This region of grooved terrain on Jupiter's moon Ganymede has been partially covered by ejecta from an ancient impact structure known as a palimpsest. Palimpsests are circular, bright, low relief features formed long ago by impacts into Ganymede's surface when this surface behaved differently than it does today.
This composite of three images was obtained by the solid state imaging (CCD) system aboard NASA's Galileo spacecraft on 6 September, 1996 (Universal Time) at a resolution of 88 meters per picture element (pixel). A lower resolution Voyager image of the same area is in the background. North is to the top. Part of this 350 kilometer (km) diameter unnamed palimpsest is visible as only a slight brightening of the surface in the upper left half of this image. The edge of the palimpsest crosses this picture from lower left to upper right.
Secondary craters 5 to 7 km across produced during the palimpsest-forming impact are visible outside the palimpsest, in the lower right half of the picture. Inside the palimpsest, short northwest-southeast trending chains of similar sized craters can be discerned but with much more difficulty, as these craters inside the palimpsest are buried by ejecta. Similarly, the southwest-northeast trending grooves seen clearly outside the palimpsest can be seen with difficulty for a short distance within the palimpsest, where they have been covered by ejecta. This shows that the edge of the palimpsest is the edge of an ejecta blanket.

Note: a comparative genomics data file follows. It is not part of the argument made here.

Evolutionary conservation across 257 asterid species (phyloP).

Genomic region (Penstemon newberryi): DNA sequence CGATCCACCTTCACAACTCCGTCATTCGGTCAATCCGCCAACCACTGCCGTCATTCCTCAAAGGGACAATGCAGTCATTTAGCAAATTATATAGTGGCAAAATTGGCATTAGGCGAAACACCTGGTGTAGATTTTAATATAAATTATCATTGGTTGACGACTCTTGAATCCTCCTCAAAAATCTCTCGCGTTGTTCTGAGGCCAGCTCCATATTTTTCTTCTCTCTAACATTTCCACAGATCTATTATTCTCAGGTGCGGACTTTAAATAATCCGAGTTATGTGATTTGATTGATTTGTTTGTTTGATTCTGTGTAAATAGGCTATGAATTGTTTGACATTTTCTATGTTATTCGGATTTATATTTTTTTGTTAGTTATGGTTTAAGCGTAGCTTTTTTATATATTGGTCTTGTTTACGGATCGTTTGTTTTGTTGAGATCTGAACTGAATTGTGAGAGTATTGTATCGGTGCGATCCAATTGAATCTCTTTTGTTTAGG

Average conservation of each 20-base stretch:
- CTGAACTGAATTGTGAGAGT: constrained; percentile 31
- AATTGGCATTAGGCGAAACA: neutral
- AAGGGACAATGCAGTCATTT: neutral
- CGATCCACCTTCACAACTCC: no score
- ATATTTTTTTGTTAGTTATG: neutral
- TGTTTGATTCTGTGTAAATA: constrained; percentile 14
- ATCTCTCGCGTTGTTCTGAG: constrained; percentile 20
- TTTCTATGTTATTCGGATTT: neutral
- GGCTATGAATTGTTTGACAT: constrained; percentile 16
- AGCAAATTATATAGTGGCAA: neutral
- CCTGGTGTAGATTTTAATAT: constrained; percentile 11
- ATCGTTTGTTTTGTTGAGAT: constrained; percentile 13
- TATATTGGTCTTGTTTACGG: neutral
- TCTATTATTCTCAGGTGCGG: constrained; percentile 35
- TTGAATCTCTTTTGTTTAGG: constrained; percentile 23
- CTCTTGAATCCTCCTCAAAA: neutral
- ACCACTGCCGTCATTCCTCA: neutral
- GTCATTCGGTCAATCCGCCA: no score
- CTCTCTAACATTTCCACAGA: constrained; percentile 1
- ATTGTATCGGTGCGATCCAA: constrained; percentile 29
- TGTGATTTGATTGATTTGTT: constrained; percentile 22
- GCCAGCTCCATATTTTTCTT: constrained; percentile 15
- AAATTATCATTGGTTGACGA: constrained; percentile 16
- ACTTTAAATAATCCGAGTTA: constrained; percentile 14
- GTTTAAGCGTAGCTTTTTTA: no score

Lower resolution images from the NASA's Voyager mission in 1979 revealed the palimpsests on Ganymede, but did not provide enough detail to allow them to be understood completely. Galileo images of this and several other palimpsests on Ganymede are used in conjunction with the Voyager images to provide a more complete understanding of just how these structures formed.
The Jet Propulsion Laboratory, Pasadena, CA manages the Galileo mission for NASA's Office of Space Science, Washington, DC. JPL is an operating division of California Institute of Technology (Caltech).
This image and other images and data received from Galileo are posted on the World Wide Web, on the Galileo mission home page at URL http://galileo.jpl.nasa.gov. Background information and educational context for the images can be found at http://www.jpl.nasa.gov/galileo/sepo.